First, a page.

8th Yokohama Triennale, “Wild Grass: Our Lives”

Jörg Heiser

June 6, 2024
Yokohama Triennale, Yokohama
March 15–June 9, 2024

Crossing the street on my way to the Yokohama Museum of Art, the phrase “Wild Grass” flashed through my mind. Suddenly, I stumbled and fell. I was back on my feet quite quickly, but not before a passerby had asked in English whether I needed help. I had tripped over a ground reflector, as if being penalized for straying too far off course, and the warning—catastrophe can strike at any time—set the tone for the exhibition ahead. With a sting in my right hand and left knee, I entered the central venue of the Yokohama Triennale.

It’s fortunate that this year’s Triennale has coincided with the reopening of Kenzō Tange’s refurbished Museum of Art, its postmodernist spirit measured by his trademark modularity. The grand entrance gallery is an architectural gem: as you enter at its transverse middle, a series of tiered platforms rises gently to the left and right, spanned by a gabled glass roof with adjustable light slats. The curators of this edition, Carol Yinghua Lu and Liu Ding, have turned this theatrical space into the multi-sensory set of a dystopian scenario. Hovering overhead are three skeletal metal frameworks covered in crisscross vermilion textile strips, like the shed shells of giant beetles. Two similar maroon-colored structures, also conceived by Sandra Mujinga (Unearthed Leaves, 2024), ascend across from the entrance, as if two Godzilla-like creatures had embraced in a deadly showdown before being turned into shadowy ghosts by a great disaster.

At the center of this constellation stands a strange four-legged figure composed of mismatched showroom dummy parts. Pippa Garner’s Human Prototype (2020) rhymes with Miles Greenberg’s similarly multi-legged sculptures (produced by a 3D printer from scans of the artist taken during a durational performance). Their queering and Afrofuturist tendencies are wonderfully complemented by the Doomsday-hoarder sentiments of Søren Aagaard’s Preppers Lab (2024), a camouflage tent featuring instructive videos alongside not-so-fun facts (“there is a place for every person in a bunker in Switzerland”). Joar Nango, on the other hand, has used solid woodworking and temporary tent structures to create a zone in which the nomadic way of life of the Scandinavian Sami literally invades the postmodern, decorative horizontal furrows of Tange’s architecture (Ávnnastit/Harvesting Material Soul, 2024).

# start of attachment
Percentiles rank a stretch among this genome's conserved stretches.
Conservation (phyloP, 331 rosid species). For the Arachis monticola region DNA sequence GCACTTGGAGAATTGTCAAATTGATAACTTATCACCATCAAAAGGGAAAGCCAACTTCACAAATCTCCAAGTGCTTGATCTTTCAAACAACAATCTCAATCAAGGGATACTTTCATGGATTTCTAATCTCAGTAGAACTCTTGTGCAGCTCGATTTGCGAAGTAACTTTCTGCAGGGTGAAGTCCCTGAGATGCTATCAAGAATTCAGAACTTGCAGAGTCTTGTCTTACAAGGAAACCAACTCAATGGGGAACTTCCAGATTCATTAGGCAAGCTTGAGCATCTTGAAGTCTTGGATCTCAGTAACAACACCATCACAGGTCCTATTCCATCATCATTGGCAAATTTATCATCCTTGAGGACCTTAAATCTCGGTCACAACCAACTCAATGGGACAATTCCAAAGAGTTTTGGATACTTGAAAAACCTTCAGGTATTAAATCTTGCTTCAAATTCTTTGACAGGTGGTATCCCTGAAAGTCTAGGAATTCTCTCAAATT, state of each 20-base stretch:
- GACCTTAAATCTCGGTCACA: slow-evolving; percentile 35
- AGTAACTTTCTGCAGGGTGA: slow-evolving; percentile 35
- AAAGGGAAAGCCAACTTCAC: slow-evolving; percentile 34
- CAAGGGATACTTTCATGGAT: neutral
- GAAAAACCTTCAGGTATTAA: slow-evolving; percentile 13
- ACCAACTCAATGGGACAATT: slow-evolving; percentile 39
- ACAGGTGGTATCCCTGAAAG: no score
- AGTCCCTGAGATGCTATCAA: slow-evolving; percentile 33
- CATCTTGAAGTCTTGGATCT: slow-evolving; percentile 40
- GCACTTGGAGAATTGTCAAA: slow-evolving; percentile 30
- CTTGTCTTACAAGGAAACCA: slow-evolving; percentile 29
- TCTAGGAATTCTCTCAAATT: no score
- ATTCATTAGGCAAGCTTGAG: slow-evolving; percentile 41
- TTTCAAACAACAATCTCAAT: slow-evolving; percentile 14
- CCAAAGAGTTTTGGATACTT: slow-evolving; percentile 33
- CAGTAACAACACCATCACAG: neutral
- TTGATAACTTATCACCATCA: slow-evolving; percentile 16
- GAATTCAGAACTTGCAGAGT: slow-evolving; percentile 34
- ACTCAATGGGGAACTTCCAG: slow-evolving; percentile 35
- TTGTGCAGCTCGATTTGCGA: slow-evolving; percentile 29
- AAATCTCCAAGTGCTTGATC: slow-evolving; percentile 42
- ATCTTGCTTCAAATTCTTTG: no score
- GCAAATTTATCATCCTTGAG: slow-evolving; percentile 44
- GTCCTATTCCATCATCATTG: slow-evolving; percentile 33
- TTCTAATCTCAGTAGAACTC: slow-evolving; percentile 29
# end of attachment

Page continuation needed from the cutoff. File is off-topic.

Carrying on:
The scene is completed by two works that are unsettling in different ways. As you approach Özgür Kar’s animated video Fallen Tree (2023/24), the unnerving sound of buzzing flies indicates that something is rotting inside a dead tree displayed on standing screens at life size. The other is Open Group’s Repeat After Me (2022), in which Ukrainian war refugees imitate the sounds of weapons.1 As alarm bells sound at irregular intervals from the galleries upstairs, the reality of an ongoing war fulfils the sense of continuous crisis mode. The atmosphere is a cross between the murky Tatooine markets of Star Wars (1977), the Orwellian grotesqueries of Terry Gilliam’s Brazil (1985), and an amateur documentary video shot in a warzone.

This elaborate opening sequence conveys a heightened awareness of the present and the surreal feeling that a catastrophic future has arrived too soon. This combination is central to Lu Xun’s poetry collection Wild Grass (1927), in the introduction to which the author emphasized pieces addressed to the political moment (namely the 1926 massacre of unarmed demonstrators on Tiananmen Square). These are, Lu writes, “small pale flowers on the edges of the neglected hell.” There is a coded, allegorical level at work here (the stubborn survival of the marginalized?2 The complacency of the powers that be?) that resonates with a present in which authoritarian and autocratic powers are on the rise again, and in which people often have to speak in riddles to be able to speak at all.

The clash between matter-of-fact and surreal continues on a circular course raised above the central gallery. A selection of Tomáš Rafa videos documenting the violent rise of the far right in the Czech Republic, Hungary, Poland, and Slovakia is displayed on an angled television like in a hotel room and combined with two life-sized, 3D-printed sculptures by Josh Kline of people lying on the floor in fetal positions wrapped in clear plastic bags, titled Wrapping Things Up (Tom/ Administrator) and Thank you for your years of service (Joann/ Lawyer) (both 2016). The suggestion that white-collar workers are literally disposable waste chimes eerily with the racist and homophobic hate in Rafa’s videos—in predatory capitalism, these are two sides of the same coin.